George Payne (c.1685-1757), was born in Chester, the son of Samuel Payne and Frances Kendrick. The family’s assets had been relatively substantial including ‘barns, stables, yards, meadows and pasture’, but later suffered, something suggested by the legal actions taken against his father in 1703-4 for debt and damages. George Payne did not attend either Oxford or Cambridge, but his younger brother, Thomas (1689-1744), matriculated at Christ Church, Oxford, as a servitor scholar, where he would have met Desaguliers. Thomas graduated BA and subsequently was employed as Chaplain at New College. He was later Canon of Windsor, appointed a chaplain to the king, and made a prebendary of Wells Cathedral.
Payne moved from Chester to London in around 1711 to take up employment as a clerk in the Leather Office in St Martin’s Lane, a position he would have obtained through family connections. Payne’s name and office address feature in classified advertisements as one of several locations where tickets to Desaguliers’ lectures and copies of his ‘catalogue of experiments’ could be obtained. The date of the early advertisements, 1713, suggests that Desaguliers and Payne had been introduced before Desaguliers moved to London, probably through Thomas.
Payne was employed in various divisions of the Taxes Office and enjoyed steady promotion over a period of forty years, principally via seniority. In 1713 he was one of two assistants to the Accomptant General, earning £50 per annum. In 1716 he was promoted to the senior of the two principal clerks at the Taxes Office with an annual salary of £60. And two years later Payne had been promoted again, becoming First Clerk and Assistant, and working directly with Francis Sorrel, whose immediate subordinate he would remain for the next twenty-five years. Payne’s salary is noted in Magnae Britanniae at £80 per annum, but Payne also held sinecures, including ‘carrying Treasury warrants for taking the Receiver General’s securities to the King’s Remembrancer’s Office’. Treasury Papers refer to him in the 1730s and 1740s and note that he succeeded Sorrel as Secretary to the Tax Commissioners in 1743 at an annual salary of £90, plus perquisites.
Payne’s sinecures include that of a commissioner for the construction of Westminster Bridge, a project with which other Freemasons were involved; a manager for the Westminster Bridge lottery; and a Lottery Commissioner. By the late 1740s, he had sufficient social standing to be mentioned in the gossip columns in connection with the marriage of his nieces: Frances, to the Hon. George Compton in 1748; and Catherine, to the Very Rev. Lord Francis Seymour, fifth son of the 8th Duke of Somerset, in 1749. Payne was now considered a gentleman and was described as such in the Westminster polling lists. He had been accorded the title of ‘esquire’ within Grand Lodge since 1725.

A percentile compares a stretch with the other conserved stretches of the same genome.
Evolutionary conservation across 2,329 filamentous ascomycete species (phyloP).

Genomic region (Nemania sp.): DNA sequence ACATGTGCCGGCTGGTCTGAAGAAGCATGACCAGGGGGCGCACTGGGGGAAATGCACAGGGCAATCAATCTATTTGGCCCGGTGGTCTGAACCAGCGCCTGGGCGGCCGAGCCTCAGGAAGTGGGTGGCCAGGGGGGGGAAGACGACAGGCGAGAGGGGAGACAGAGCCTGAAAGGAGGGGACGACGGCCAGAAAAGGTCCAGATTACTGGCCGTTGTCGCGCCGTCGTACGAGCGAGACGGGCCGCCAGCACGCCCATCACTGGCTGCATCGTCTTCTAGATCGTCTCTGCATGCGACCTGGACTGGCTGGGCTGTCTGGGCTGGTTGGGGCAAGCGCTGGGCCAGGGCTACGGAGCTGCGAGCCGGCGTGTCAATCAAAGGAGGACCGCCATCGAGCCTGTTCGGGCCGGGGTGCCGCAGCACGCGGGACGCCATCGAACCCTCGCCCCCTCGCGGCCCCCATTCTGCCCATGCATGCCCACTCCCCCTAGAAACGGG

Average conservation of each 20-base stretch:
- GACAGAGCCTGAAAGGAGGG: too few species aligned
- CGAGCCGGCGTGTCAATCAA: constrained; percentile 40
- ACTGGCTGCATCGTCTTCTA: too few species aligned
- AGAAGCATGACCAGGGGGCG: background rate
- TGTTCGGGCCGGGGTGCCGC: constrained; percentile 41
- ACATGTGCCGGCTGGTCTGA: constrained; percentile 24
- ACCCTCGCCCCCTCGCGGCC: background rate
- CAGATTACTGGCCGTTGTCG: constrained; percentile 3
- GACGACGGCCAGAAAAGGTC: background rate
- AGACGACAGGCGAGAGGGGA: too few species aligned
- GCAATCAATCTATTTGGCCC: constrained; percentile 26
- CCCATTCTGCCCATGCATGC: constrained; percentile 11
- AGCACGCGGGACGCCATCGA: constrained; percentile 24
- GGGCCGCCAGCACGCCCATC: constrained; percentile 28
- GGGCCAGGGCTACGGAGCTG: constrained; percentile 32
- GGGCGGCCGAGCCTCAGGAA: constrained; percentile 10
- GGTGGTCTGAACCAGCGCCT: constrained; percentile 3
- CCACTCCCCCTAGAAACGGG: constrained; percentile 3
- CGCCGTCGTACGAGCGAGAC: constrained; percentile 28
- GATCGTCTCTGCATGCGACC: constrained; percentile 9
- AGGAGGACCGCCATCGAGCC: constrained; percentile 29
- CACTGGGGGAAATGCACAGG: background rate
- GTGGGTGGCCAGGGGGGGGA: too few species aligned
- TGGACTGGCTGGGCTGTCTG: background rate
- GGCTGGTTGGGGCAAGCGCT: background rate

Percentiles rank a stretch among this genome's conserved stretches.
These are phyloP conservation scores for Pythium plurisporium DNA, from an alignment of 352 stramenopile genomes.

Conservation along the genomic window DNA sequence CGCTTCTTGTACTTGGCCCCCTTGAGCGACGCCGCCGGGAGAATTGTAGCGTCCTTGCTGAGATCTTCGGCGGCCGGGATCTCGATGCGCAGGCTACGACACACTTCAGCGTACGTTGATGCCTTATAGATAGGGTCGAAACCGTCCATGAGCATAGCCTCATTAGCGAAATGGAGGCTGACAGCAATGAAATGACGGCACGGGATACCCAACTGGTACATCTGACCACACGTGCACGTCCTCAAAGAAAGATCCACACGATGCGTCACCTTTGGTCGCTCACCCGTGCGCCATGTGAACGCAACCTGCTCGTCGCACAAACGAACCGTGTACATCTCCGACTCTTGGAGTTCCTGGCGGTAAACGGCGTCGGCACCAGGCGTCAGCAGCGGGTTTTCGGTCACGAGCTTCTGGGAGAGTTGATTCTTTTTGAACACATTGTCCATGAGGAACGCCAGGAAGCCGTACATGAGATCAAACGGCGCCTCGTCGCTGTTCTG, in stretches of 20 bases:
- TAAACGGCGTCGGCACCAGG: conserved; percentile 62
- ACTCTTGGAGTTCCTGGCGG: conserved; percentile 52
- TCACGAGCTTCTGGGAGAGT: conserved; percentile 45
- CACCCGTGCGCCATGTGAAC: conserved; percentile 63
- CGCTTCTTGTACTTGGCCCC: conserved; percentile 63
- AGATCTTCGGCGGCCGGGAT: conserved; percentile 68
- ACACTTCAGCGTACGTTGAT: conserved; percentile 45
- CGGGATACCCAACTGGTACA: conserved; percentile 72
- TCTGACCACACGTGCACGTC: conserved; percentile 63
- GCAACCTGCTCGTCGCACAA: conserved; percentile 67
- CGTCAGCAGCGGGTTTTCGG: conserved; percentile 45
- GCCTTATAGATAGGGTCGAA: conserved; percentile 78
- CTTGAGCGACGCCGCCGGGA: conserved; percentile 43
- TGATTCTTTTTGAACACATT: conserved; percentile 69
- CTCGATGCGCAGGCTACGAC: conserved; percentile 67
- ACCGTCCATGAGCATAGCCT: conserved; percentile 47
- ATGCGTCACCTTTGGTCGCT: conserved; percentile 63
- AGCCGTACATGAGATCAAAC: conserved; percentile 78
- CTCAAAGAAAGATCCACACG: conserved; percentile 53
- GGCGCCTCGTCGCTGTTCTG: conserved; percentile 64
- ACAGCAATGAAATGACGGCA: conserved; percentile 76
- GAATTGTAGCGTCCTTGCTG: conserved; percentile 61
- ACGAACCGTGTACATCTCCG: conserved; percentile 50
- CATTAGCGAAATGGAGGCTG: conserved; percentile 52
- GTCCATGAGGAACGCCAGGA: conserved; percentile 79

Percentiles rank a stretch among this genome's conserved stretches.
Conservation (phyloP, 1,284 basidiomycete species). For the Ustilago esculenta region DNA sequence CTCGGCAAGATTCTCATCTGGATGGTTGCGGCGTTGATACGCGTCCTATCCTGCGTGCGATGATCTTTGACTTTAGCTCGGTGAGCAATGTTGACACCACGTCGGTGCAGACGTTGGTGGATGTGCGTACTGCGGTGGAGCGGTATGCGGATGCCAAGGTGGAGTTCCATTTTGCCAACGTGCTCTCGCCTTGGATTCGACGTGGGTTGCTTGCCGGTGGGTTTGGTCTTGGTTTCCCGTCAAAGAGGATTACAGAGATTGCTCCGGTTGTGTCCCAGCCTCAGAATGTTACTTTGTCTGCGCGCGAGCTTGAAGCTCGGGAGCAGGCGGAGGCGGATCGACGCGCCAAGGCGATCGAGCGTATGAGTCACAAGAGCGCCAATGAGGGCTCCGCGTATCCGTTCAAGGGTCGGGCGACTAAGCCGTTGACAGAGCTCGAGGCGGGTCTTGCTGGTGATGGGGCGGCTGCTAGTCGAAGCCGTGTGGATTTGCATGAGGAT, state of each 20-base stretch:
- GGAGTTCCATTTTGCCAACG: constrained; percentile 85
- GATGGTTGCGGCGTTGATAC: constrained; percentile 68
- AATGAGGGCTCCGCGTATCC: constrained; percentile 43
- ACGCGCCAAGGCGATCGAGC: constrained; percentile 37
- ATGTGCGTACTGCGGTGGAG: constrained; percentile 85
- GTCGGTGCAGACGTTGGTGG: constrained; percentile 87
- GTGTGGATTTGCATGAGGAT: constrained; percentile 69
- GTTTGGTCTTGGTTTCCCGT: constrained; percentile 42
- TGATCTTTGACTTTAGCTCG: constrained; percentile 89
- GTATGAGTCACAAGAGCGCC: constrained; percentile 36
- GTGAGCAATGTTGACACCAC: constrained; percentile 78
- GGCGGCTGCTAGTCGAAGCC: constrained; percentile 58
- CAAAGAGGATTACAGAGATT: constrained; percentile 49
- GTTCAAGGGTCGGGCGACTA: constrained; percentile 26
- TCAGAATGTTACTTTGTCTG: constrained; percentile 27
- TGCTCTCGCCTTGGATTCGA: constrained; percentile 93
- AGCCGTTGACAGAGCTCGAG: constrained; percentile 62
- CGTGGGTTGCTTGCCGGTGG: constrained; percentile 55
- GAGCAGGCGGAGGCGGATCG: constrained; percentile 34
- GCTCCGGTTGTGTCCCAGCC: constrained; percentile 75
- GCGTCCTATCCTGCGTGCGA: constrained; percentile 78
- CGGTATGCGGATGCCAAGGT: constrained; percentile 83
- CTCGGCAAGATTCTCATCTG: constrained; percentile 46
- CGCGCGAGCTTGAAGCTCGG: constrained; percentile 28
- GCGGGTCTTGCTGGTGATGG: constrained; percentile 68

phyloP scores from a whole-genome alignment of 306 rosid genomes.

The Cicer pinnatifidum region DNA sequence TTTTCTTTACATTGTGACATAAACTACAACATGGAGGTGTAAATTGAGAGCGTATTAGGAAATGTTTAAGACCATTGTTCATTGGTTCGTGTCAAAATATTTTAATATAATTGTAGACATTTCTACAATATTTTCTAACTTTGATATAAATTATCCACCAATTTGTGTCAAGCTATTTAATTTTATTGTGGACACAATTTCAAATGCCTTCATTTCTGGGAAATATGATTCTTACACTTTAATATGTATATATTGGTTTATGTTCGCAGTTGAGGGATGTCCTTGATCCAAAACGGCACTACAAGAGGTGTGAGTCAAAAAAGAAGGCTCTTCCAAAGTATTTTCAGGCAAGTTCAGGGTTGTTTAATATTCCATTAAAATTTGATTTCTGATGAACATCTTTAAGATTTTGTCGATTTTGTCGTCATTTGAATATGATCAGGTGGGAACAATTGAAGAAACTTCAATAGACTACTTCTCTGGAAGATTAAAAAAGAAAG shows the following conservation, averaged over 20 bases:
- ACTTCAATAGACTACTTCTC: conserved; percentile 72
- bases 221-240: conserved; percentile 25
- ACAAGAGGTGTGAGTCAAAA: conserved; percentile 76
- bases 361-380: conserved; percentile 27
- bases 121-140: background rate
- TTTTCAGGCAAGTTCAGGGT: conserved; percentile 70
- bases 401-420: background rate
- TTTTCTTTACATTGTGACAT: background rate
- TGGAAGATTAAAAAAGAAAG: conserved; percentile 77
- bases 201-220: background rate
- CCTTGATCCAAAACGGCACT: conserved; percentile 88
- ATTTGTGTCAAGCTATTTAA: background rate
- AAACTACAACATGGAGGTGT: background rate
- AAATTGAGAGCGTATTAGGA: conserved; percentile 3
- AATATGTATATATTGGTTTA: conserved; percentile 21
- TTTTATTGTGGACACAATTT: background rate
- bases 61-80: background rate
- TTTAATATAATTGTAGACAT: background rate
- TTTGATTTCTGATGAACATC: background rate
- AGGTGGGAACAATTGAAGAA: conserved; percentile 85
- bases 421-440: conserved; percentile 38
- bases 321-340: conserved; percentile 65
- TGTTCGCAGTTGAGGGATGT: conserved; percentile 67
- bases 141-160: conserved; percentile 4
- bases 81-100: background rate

It was no coincidence that many of those chosen to sit as London magistrates were Freemasons, nor that many senior figures from the Westminster and Middlesex benches were at the helm of Freemasonry’s transformation. A pro-Hanoverian political philosophy united both organisations. And a probable starting point for the connection between the Craft and the bench was George Payne. Payne was both the second and fourth Grand Master of Grand Lodge (in 1718 and 1720), and was subsequently Senior Grand Warden (1724) and Deputy Grand Master (1735). Payne appears in the 1723 Constitutions as the Master of the Horn Tavern lodge, No. IV, and in 1749 was Master of the similarly influential King’s Arms Lodge in the Strand – now the Old King’s Arms, No. 28. But these are only the surface of a Masonic career that was as active and important as that of Desaguliers.
Payne’s commitment to Freemasonry is evident throughout his Masonic career, and not only in his willingness to compile the General Regulations and devote his time on behalf of Grand Lodge. Both are documented in Grand Lodge minutes from the 1720s through to the 1750s. They suggest that Payne was regarded highly: appointed to the Charity Committee in 1727; acting Grand Master in 1735 in Viscount Weymouth’s absence; and appointed to the committees advising on the Calcutta Lodge in 1741 and the revision of the Constitutions in 1754.
Despite his seniority, Payne maintained a relatively low public profile and his life is largely unrecorded. There are brief mentions in AQC in 1912, 1917, and 1918, but no biographies. And other sources, such as Mackey’s Encyclopaedia of Freemasonry, contain little. This absence of information has led to Payne being regarded as subordinate to Desaguliers and an adjunct to James Anderson, whose reputation has been elevated artificially as a consequence. But an analysis of his government, local authority, and parliamentary papers, and of Payne’s personal and professional networks, suggests that such an interpretation would be incorrect.
George Payne died on 23 February 1757. He had no descendants and the bequests and legacies in his Will were principally to his brother’s children. His death generated short obituaries in the press, which referred to his years of Crown service. Payne’s Will was proved in London on 9 March 1757. His wife, Anne, was the sole executor and the principal beneficiary.